The Kyl-Lieberman amendment "to express the sense of the Senate regarding Iran" has been the subject of much controversy and press coverage in the Democratic presidential primary. However, there has not been much of analysis of what Kyl-Lieberman actually entails.
One of the most common claims is that it gives George W. Bush the authority to invade Iran. As a sense of the Senate amendment, Kyl-Lieberman is meaningless on its own.
The problem is that, in conjunction with the 2002 Iraq War resolution, an overzealous Bush administration can read it as providing them with the authority to invade Iran, at least once the bill, H.R. 1585, becomes law.
In particular, Subsection A of Section 3 of the Iraq War resolution reads as follows:
AUTHORIZATION- The President is authorized to use the Armed Forces of the United States as he determines to be necessary and appropriate in order to--
(1) defend the national security of the United States against the continuing threat posed by Iraq; and
(2) enforce all relevant United Nations Security Council resolutions regarding Iraq.
The first clause is the worrisome one. Back in 2002, Senator Dick Durbin offered an amendment to modify this clause, replacing "the continuing threat posed by Iraq" with "an imminent threat posed by Iraq's weapons of mass destruction". In the floor debate, Durbin noted that a failure to amend the language in the first clause is equivalent "to [saying] in the age of terrorism that preemption is the answer." Unfortunately, his amendment failed, 30-70. Chris Dodd was the only one of the 2008 presidential candidates to vote for it.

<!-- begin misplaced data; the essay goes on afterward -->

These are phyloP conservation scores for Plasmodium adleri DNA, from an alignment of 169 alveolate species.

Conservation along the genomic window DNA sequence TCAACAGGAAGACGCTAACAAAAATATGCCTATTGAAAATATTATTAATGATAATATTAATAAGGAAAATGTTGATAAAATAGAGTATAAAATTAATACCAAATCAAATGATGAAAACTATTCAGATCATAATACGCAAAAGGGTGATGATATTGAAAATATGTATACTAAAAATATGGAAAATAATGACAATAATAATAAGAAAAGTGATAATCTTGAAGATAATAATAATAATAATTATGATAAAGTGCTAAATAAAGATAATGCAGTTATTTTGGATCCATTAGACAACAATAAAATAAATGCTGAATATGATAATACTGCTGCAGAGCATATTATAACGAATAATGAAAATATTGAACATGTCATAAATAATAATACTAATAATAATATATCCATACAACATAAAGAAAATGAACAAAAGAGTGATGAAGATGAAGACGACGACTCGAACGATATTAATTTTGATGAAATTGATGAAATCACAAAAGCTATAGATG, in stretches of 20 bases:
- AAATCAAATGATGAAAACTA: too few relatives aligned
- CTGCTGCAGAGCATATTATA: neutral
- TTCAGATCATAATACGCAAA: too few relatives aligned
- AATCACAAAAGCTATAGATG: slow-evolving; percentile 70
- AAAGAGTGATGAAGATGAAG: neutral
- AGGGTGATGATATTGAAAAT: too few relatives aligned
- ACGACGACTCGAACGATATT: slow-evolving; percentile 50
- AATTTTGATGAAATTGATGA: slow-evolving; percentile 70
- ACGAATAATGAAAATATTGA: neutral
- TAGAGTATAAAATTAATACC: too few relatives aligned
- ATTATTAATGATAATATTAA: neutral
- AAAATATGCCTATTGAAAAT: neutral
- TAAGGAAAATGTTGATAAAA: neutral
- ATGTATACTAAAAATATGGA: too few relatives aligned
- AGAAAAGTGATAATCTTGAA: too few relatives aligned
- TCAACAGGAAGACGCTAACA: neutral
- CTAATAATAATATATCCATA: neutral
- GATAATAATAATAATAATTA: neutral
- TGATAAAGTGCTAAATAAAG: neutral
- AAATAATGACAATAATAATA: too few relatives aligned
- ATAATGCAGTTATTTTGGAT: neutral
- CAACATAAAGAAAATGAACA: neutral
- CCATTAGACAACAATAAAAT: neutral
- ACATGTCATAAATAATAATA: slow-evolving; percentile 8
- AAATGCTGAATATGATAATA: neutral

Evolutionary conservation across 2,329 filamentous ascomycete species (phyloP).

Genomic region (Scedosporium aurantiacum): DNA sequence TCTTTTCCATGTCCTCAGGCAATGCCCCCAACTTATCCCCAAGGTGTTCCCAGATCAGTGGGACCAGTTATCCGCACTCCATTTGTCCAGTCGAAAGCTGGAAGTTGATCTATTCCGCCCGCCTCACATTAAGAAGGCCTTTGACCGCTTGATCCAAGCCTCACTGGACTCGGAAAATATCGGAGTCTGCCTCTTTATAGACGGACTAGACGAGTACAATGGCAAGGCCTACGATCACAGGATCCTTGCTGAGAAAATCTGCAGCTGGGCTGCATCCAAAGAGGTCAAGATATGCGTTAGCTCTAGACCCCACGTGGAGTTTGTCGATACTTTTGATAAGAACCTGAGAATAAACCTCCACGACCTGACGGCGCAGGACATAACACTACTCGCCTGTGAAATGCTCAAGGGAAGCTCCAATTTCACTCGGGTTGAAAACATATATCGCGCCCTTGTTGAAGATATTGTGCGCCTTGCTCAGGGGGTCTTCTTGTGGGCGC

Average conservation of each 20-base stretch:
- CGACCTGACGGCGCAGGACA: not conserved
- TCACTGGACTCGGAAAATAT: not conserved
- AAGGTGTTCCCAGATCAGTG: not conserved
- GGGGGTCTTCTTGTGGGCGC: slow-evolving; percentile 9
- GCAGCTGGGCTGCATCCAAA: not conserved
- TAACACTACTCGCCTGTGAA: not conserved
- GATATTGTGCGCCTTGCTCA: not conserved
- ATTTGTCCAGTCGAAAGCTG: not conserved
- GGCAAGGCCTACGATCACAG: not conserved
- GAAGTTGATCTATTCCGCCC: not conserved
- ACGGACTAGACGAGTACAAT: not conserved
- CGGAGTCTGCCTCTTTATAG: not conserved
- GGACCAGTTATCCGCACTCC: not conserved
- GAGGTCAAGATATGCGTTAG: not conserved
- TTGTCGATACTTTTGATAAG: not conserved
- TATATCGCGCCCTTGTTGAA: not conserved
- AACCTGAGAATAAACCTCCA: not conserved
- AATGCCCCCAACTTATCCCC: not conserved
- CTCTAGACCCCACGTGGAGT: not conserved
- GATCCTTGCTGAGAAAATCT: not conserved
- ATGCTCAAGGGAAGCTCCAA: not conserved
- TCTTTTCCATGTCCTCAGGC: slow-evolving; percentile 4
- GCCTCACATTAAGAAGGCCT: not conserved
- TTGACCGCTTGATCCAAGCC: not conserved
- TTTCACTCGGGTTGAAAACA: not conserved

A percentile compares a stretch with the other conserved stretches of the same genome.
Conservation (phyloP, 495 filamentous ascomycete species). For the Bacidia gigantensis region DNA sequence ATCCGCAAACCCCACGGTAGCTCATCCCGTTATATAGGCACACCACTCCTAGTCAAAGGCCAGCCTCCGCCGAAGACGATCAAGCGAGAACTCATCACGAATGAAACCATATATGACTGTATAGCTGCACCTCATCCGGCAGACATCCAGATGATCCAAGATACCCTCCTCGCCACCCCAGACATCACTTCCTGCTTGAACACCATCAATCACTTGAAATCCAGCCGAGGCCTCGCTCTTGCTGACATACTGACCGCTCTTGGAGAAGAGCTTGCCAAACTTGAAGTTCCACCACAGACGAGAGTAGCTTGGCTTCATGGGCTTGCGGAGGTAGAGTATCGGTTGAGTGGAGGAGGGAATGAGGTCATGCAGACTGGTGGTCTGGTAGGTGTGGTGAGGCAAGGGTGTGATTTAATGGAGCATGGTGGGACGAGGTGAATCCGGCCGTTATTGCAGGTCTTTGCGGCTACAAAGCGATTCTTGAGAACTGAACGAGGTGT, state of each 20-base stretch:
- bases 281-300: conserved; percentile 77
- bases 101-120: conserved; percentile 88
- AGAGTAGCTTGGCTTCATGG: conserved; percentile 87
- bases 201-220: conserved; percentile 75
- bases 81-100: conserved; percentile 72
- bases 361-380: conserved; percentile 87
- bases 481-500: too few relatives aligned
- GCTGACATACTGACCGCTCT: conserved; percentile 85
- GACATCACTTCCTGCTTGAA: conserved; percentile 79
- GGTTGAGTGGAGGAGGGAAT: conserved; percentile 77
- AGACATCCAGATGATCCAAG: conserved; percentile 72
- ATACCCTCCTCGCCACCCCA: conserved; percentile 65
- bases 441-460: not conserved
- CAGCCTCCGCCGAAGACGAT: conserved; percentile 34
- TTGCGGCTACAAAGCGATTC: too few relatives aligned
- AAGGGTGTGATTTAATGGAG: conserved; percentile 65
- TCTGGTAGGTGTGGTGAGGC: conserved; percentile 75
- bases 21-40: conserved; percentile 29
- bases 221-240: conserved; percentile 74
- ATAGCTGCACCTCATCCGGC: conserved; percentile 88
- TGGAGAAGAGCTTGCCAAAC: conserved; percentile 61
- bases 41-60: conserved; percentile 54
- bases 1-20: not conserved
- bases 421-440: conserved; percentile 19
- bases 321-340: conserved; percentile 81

This overly broad "continuing threat" authorization makes Kyl-Lieberman worrisome. Consider clause 2 of subsection b of the Kyl-Lieberman amendment:
(2) that it is a critical national interest of the United States to prevent the Government of the Islamic Republic of Iran from turning Shi'a militia extremists in Iraq into a Hezbollah-like force that could serve its interests inside Iraq, including by overwhelming, subverting, or co-opting institutions of the legitimate Government of Iraq;
The authority given to the president to "defend the national security of the United States against the continuing threat posed by Iraq" is still in place. This clause from Kyl-Lieberman states that preventing the government of Iran "from turning Shi'a militia extremists in Iraq into a Hezbollah-like force" is a "critical national interest," meaning it affects our national security. If such a Hezbollah-like force came about, it would be contributing to the "continuing threat" posed by Iraq.
Therefore, the Bush administration could argue that based on Congress's statements in Kyl-Lieberman, they have authority stemming from the Iraq War resolution to invade Iran . Specifically, they could claim that invading Iran will prevent them from creating a Hezbollah-like force in Iraq, thereby defending "the national security of the United States against the continuing threat posed by Iraq." Although this is somewhat of a stretch of the law, the Bush administration has claimed legal authority for actions that require a far greater stretch of the law than this would, so it is still something to be worried about.
A second common claim relates to clause 3, which urges the executive branch to designate the Islamic Revolutionary Guards Corps as a terrorist group :